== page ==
to tea occasionally as a matter of duty, and who is prominent in
churchwork, one may, of course, expect anything. And that reminds
me that I really must tell your majesty about what happened in the
hay-loft, just after the abbot had finished undressing--"

So she would chatter away, while Jurgen listened and smiled
indulgently. For she certainly was very pretty. And so they kept
house in Hell contentedly enough until Florimel's vacation was at an
end: and then they parted, without any tears but in perfect

And Jurgen always remembered Florimel most pleasantly, but not as a
wife with whom he had ever been on terms of actual intimacy.

Now when this lovely Vampire had quitted him, the Emperor Jurgen, in
spite of his general popularity and the deference accorded his
political views, was not quite happy in Hell.

"It is a comfort, at any rate," said Jurgen, "to discover who
originated the theory of democratic government. I have long wondered
who started the notion that the way to get a wise decision on any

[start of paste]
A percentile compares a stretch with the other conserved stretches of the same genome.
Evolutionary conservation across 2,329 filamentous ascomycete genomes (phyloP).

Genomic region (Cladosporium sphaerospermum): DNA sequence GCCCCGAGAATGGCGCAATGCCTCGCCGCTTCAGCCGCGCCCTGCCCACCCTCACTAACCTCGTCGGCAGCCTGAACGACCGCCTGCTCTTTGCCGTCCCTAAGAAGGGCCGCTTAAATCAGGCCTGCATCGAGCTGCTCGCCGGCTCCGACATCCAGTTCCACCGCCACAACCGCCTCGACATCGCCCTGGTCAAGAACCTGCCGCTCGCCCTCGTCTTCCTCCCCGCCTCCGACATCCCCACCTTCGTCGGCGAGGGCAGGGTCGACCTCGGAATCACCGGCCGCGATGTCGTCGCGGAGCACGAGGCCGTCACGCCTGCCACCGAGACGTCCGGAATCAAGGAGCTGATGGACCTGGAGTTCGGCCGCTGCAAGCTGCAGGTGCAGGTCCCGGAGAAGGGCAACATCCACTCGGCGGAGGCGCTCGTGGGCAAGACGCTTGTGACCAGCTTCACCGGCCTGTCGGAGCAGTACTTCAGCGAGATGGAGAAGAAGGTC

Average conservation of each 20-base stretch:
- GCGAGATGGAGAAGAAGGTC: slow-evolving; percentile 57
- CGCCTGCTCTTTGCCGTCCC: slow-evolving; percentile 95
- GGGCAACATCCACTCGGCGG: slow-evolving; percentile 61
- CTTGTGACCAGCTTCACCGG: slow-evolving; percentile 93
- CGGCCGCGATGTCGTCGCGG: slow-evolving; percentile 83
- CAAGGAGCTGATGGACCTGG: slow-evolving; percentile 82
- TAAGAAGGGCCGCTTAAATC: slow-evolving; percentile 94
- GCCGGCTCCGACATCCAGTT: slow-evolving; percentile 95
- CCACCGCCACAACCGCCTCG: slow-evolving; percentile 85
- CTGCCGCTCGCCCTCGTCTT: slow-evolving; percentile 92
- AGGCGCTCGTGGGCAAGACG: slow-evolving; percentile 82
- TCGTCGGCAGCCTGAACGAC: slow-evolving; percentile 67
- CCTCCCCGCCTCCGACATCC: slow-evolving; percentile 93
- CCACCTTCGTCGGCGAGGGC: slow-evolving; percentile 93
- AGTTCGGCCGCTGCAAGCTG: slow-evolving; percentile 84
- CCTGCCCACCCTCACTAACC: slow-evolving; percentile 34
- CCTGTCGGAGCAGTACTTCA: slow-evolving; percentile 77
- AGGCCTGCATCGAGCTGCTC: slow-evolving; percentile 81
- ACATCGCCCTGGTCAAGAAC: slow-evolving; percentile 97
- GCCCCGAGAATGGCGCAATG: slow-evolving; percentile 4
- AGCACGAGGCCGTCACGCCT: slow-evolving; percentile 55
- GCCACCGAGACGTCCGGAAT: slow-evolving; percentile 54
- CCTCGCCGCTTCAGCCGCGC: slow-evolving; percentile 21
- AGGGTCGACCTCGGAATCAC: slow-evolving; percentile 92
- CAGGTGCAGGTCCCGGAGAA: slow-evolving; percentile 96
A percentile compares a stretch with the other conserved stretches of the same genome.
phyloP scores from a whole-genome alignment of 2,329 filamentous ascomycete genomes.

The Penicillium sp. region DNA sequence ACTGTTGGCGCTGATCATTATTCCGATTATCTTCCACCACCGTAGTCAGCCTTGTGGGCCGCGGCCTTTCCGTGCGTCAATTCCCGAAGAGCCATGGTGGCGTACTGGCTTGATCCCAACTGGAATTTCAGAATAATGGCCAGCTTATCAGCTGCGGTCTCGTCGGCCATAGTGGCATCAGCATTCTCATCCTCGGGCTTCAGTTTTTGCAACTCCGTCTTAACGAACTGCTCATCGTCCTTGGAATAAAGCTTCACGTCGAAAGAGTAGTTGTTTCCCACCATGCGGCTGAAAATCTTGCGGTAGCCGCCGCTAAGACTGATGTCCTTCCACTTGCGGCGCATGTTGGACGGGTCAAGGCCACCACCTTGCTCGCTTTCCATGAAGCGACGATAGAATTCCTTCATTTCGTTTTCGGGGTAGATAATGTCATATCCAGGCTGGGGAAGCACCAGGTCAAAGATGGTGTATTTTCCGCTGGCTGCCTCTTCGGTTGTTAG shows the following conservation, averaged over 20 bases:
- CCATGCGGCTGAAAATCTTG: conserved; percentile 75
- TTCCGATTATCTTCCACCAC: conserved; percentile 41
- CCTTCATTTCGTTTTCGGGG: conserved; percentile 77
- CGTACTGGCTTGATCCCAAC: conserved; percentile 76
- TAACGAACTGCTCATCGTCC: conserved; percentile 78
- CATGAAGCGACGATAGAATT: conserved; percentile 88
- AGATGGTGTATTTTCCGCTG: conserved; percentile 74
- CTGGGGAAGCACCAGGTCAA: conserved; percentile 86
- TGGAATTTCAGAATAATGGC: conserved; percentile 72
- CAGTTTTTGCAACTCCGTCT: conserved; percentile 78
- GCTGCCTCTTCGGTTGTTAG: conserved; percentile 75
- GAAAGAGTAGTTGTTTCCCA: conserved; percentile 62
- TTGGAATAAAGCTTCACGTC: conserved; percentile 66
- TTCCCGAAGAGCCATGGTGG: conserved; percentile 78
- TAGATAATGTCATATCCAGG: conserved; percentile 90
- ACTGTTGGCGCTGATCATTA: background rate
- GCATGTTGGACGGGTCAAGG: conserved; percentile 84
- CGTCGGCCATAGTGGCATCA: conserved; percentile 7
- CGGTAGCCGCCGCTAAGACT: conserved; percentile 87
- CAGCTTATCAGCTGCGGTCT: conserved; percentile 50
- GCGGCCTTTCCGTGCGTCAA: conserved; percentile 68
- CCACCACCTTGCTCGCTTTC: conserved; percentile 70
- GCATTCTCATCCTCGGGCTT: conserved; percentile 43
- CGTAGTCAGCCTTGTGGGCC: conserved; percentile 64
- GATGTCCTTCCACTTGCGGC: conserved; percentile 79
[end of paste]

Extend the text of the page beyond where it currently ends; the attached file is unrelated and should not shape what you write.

conceivable question was to submit it to a popular vote. Now I know.
Well, and the devils may be right in their doctrines; certainly I
cannot go so far as to say they are wrong: but still, at the same

For instance, this interminable effort to make the universe safe for
democracy, this continual warring against Heaven because Heaven
clung to a tyrannical form of autocratic government, sounded both
logical and magnanimous, and was, of course, the only method of
insuring any general triumph for democracy: yet it seemed rather
futile to Jurgen, since, as he knew now, there was certainly
something in the Celestial system which made for military
efficiency, so that Heaven usually won. Moreover, Jurgen could not
get over the fact that Hell was just a notion of his ancestors with
which Koshchei had happened to fall in: for Jurgen had never much
patience with antiquated ideas, particularly when anyone put them
into practice, as Koshchei had done.

"Why, this place appears to me a glaring anachronism," said Jurgen,
brooding over the fires of Chorasma: "and its methods of tormenting